UK food inflation highest for almost six years: Bad weather drives up prices, Brexit uncertainty prevails

12 April 2019


uk

Global commodity prices and weather events pushed up UK food prices in March, according to the latest figures from The British Retail Consortium-Nielsen Shop Price Index. Increases in global cereal prices drove up bread and cereal prices, while bad weather during 2018 negatively impacted yields of several UK crops, including onions, potatoes and cabbage. As a result, these products are now seeing significant price inflations. But experts warn a bigger issue still for British shoppers are uncertainties surrounding Brexit.

The data show that food inflation accelerated to 2.5 percent, up from 1.6 percent in February, representing the highest inflation rate since November 2013. Non-Food prices, however, were at the same level as March 2018. 

Fresh Food inflation accelerated to 1.9 percent in March, up from 1.7 percent in February. This is the highest inflation rate since October 2017, while Ambient Food inflation picked up in March, prices increasing by 3.4 percent, a significant increase on February’s rate of 1.5 percent. This is the highest inflation rate since February 2013.

“March saw Shop Price inflation rise to its highest level in six years, driven primarily by a sharp spike in non-perishable food inflation,” says Helen Dickinson, Chief Executive, British Retail Consortium (BRC). “Increases in global commodity prices and adverse weather events put upward pressures on the wholesale prices of many foodstuffs which, coupled with rises in the cost of alcoholic and non-alcoholic beverages, pushed food inflation up from 1.6 percent in February to 2.5 percent in March.”

Navigating a way out of Brexit deadlock

Dickinson notes, however, that the bigger threat to food inflation remains the risks of a chaotic no-deal Brexit, which would lead to higher prices and less choice on the shelves, Dickinson says. “In order to avoid this scenario, parliamentarians from all parties must find a compromise that can command a majority in the House of Commons,” she adds.

The food and drinks industry is particularly susceptible to the trading challenges a no-deal Brexit presents. Various sectors have been warning of the catastrophic impacts of crashing out of the EU without a deal for some months. Fears escalated even further last month after a new temporary tariff regime, which many believe could cause trade distortions and market disruption, was announced.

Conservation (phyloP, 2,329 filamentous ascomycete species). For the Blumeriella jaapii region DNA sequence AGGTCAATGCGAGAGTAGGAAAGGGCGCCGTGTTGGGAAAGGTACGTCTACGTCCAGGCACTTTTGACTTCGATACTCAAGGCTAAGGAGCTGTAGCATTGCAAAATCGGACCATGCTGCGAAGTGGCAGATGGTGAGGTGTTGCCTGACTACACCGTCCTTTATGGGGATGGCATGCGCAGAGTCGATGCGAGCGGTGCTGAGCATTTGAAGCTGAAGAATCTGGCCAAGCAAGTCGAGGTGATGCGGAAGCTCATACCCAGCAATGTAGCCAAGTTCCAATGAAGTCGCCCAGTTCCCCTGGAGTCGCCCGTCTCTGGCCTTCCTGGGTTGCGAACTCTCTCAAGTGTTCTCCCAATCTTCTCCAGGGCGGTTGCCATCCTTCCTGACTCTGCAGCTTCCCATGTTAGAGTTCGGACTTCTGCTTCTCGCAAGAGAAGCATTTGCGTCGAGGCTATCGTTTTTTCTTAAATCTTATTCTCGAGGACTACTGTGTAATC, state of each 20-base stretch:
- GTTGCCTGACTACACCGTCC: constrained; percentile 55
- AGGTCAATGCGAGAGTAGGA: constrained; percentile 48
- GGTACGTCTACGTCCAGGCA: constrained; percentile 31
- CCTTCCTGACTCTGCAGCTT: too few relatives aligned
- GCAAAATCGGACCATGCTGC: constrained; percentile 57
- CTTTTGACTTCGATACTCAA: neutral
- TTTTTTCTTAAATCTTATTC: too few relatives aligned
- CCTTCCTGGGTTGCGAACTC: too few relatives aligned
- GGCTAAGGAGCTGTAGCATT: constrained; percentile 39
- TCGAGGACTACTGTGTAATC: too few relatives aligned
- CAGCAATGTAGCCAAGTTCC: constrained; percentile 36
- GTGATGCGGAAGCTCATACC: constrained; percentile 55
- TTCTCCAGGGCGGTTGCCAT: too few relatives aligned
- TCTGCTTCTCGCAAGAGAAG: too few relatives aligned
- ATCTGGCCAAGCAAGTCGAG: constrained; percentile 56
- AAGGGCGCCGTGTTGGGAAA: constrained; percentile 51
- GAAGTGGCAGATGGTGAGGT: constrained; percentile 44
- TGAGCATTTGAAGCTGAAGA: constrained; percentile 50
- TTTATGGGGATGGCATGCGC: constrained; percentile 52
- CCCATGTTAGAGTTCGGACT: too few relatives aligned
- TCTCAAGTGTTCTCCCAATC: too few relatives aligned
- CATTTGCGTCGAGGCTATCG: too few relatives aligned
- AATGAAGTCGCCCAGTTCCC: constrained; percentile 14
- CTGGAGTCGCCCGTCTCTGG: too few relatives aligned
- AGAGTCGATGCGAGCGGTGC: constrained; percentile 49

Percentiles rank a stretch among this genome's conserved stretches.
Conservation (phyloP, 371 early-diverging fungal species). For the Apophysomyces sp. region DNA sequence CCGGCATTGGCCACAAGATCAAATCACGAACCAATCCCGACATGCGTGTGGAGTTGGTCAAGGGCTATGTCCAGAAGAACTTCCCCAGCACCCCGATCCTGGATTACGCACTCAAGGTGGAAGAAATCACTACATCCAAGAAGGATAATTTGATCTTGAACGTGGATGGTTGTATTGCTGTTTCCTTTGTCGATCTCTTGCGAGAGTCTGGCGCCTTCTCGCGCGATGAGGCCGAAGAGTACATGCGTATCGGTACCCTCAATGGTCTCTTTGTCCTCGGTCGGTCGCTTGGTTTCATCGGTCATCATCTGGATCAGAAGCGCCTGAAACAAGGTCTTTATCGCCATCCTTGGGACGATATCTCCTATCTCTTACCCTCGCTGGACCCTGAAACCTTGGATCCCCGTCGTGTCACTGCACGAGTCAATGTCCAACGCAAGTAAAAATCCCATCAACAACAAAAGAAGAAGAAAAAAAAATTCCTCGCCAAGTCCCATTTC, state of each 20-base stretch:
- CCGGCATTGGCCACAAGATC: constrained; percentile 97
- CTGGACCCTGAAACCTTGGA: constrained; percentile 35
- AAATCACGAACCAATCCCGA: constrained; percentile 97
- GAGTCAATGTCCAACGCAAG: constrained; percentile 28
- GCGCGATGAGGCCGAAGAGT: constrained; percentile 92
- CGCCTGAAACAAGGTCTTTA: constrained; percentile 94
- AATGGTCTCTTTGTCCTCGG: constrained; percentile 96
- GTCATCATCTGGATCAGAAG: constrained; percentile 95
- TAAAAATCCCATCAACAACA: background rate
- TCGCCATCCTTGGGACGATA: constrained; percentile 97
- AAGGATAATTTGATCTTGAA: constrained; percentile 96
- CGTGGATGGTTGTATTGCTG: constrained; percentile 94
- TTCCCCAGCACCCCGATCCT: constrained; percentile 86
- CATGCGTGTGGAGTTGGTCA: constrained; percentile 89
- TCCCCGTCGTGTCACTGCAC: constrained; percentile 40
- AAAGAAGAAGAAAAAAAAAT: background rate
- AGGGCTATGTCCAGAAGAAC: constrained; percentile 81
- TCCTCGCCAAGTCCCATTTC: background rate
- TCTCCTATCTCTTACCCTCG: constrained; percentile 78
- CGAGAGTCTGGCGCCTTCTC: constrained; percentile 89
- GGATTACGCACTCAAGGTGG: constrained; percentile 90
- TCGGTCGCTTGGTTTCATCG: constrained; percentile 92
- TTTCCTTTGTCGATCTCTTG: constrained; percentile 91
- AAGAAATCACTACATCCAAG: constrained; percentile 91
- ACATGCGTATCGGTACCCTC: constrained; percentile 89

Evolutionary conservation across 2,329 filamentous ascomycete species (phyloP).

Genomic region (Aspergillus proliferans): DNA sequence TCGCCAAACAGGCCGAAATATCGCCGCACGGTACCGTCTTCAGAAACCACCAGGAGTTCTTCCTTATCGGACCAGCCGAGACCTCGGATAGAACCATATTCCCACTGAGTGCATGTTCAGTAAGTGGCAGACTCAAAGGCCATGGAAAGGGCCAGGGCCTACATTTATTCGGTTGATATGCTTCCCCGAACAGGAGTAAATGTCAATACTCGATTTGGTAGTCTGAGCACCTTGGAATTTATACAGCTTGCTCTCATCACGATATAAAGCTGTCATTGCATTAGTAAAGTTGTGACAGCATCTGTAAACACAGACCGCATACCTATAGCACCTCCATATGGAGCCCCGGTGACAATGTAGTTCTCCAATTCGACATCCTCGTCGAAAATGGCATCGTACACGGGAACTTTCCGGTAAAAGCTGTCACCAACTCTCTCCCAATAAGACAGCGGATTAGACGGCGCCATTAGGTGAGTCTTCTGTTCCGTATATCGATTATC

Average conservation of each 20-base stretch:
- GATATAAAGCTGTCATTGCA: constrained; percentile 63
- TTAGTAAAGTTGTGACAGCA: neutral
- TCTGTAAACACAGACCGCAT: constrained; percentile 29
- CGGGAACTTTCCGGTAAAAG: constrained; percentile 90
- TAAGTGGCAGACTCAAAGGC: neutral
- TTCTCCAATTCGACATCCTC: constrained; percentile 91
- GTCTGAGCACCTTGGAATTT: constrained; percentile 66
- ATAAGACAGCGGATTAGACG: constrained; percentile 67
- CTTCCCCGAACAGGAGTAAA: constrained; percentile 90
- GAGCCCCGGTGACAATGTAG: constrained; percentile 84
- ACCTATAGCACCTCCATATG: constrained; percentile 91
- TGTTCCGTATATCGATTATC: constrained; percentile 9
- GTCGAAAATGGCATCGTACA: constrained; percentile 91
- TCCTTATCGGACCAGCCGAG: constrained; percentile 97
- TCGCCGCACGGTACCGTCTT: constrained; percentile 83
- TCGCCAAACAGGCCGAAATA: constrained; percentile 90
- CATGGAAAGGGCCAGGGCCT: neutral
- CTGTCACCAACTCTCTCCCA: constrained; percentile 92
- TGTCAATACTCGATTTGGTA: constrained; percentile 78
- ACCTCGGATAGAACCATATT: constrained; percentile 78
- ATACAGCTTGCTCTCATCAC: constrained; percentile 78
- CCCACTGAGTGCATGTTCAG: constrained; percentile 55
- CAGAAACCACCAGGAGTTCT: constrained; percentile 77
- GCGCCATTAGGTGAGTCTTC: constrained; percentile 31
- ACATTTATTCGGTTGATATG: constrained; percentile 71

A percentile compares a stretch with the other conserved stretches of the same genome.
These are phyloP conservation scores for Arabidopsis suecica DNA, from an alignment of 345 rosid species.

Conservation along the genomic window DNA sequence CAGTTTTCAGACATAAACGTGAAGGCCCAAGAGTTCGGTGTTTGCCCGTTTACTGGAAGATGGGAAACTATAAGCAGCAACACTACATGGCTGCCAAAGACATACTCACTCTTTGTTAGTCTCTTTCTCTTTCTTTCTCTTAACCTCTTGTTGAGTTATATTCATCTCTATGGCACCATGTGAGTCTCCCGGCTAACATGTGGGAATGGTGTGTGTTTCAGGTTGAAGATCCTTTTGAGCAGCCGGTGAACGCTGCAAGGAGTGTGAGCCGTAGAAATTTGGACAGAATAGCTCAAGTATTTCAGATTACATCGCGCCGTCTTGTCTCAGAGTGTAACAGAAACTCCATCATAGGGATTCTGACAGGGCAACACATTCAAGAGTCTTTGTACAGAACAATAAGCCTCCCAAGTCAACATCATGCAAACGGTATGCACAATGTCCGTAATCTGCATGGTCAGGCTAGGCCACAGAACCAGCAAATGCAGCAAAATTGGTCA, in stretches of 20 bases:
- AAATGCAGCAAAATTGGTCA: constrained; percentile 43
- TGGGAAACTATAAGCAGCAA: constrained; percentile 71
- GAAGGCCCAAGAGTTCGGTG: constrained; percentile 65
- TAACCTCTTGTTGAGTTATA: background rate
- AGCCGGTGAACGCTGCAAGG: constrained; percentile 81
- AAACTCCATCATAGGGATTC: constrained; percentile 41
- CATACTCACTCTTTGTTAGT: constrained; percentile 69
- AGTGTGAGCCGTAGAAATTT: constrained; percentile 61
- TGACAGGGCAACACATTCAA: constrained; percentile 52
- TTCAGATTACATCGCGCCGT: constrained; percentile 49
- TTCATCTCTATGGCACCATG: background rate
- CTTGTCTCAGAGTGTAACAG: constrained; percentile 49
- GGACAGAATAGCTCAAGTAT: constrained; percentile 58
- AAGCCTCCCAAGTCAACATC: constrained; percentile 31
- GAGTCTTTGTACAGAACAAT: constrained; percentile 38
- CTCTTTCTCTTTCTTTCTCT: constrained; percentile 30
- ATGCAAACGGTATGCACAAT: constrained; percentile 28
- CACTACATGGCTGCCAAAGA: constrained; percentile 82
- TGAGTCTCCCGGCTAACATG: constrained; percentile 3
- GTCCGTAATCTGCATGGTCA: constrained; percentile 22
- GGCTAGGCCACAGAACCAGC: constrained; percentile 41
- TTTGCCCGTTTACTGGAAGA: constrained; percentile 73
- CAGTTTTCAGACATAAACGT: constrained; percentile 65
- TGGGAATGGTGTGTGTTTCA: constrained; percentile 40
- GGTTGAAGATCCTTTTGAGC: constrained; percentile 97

In March, UK MPs voted against leaving the EU without a deal, but it was not legally binding. A series of votes on a multitude of Brexit options were debated in British Parliament last week, supposedly to find a way forward on a Brexit deal which originally should have happened on March 29, but the deadline has since been extended to April 12. None of the options have received a majority vote. UK MPs have also rejected Prime Minister Theresa May’s Withdrawal Agreement three times. May is expected to meet Labour leader Jeremy Corbyn today to work together to break the Brexit deadlock.

Dickinson accuses parliamentarians of playing a “reckless game of chicken which will end in disaster unless enough MPs can be persuaded to back a clear outcome which avoids a chaotic no-deal Brexit.”

“Unless the majority of MPs rally behind a plan of action that avoids no-deal, it will be ordinary families who suffer higher prices and less choice on the shelves,” she adds. 

Meanwhile, Food and Drink Federation (FDF) Chief Executive Officer Ian Wright says that failure to reach a majority for one or more options in Parliament shatters hopes of progress. 

“Business confidence in political leadership is in real danger of running out. With no apparent Parliamentary majority for any potential way forward, and a no-deal crisis on April 12, 2019, looming, the only common sense approach left is for the UK to request a sufficient extension to article 50 to allow a complete rethink and a different kind of consensus to emerge,” he explains. 


Published by FoodIngredientsFirst on April 3rd, 2019